Many months after leaving Patagonia, the mountainous paradise still hasn’t left me. “A legend tells that anyone who eats a Calafate berry will be certain to return to Patagonia.” I only had the berry once, and it was in gelato form in the namesake town of El Calafate, Argentina. As much as I’d liked to believe that legend is true, I’m sure my motivation to return is for a number of other reasons. And for now, all I can do is look through my pictures to recollect (and share with you so you’re convinced to join me next time).
After hobbling out of Torres del Paine (TDP), I headed south near the Strait of Magellan and met up with Gabriel in Punta Arenas where we drank a few too many beers which later got us in trouble.
Woops, I guess there was a second form of Calafate berry I had – in Ale form.
After catching up with friends from TDP, I happened to run in to two more on the bus ride up to El Calafate, Kim & Vivek. El Calafate is the launching point for the famous Perito Moreno Glacier. There were a few options for touring the glacier, but we decided to tour it ourselves by renting a car and driving into the Argentinian Andes.
We eventually arrived at the enormous and lively glacier. As dead & still as it looks above, it compensated that with cracking, ruptures, and booms. The glacier was moaning far & near until towers of ice gave way and crashed down into the frigid water.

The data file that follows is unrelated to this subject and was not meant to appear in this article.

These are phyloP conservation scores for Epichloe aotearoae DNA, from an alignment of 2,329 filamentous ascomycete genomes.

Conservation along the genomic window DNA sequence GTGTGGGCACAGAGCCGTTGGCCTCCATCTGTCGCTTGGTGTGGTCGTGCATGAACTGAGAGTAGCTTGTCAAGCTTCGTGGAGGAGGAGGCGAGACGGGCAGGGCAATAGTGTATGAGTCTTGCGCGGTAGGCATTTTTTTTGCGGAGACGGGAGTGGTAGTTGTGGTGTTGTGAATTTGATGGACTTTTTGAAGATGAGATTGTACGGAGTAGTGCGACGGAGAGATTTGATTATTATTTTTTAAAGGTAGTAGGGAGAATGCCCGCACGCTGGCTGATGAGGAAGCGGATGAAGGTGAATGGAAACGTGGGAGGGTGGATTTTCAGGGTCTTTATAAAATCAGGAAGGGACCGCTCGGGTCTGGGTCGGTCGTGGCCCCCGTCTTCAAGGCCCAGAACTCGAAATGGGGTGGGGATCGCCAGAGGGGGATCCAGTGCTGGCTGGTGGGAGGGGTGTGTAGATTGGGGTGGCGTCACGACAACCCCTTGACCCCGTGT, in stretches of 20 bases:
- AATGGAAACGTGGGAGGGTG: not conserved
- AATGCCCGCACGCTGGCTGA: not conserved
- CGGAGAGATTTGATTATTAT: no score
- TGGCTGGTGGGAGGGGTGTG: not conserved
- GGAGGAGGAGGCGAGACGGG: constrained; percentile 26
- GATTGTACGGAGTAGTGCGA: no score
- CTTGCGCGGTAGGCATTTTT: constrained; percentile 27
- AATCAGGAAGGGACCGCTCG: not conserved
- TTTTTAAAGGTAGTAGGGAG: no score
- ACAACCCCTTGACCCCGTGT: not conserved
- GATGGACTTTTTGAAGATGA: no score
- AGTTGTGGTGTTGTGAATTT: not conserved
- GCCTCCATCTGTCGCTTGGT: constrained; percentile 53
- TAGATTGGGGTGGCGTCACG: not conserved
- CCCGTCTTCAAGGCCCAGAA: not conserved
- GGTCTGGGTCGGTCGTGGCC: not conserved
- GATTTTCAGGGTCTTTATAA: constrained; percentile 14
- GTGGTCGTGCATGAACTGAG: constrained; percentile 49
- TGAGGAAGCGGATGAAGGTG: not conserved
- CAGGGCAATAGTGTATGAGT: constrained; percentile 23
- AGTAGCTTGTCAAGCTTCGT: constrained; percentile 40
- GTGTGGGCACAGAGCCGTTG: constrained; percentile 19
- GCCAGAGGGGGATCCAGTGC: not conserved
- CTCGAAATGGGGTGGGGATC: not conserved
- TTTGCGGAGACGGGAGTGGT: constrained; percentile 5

The scarlet forest just below the caps of ice on the surrounding mountains was also intriguing. Autumn had arrived sooner at that altitude than at our elevation.
After hiking around some, we drove back and readied ourselves for a bus journey to another small mountain town – El Chalten, Argentina.
El Chalten is the base of all excursions to Mount Fitz Roy, one of the more difficult mountains to climb in the world. I woke up early the next morning in El Chalten to catch a glimpse of the morning sun painting the mountain orange. Unfortunately, I either missed it or wasn’t close enough to see it, and instead saw morning light slowly diffusing into the eastern sky (above).
A few hours later, Kim, Vivek, and myself readied ourselves for a hike to the base of Mount Fitz Roy. Fortunately for my knee, the hike was going to be short and dry.
The trail climbed quickly and we were soon overlooking a valley surrounded by mountains sitting on the Argentina-Chile border.
The trail continued and we had our first close glance at the peak of Mount Fitz Roy. A mirador was approaching and we hastened our pace.
Along the way, the fall foliage surrounding us was burning in warm hues.
We arrived at the mirador and I couldn’t believe my eyes. The view was pristine. The contrast of the towering Fitz Roy range set along with the crimson forest was beyond my imagination.
After relaxing and taking in the view for a while, we continued on the trail to bring us closer to the base of the mountain.
The same valley was now lit up by the descending western sun. We later arrived in El Chalten and departed on a 26 hour bus ride out of southern Patagonia. And the only way I’m getting on another bus ride that long is if I’m on the way back to Patagonia.
Behold, the mythical Calafate berry – in gelato form.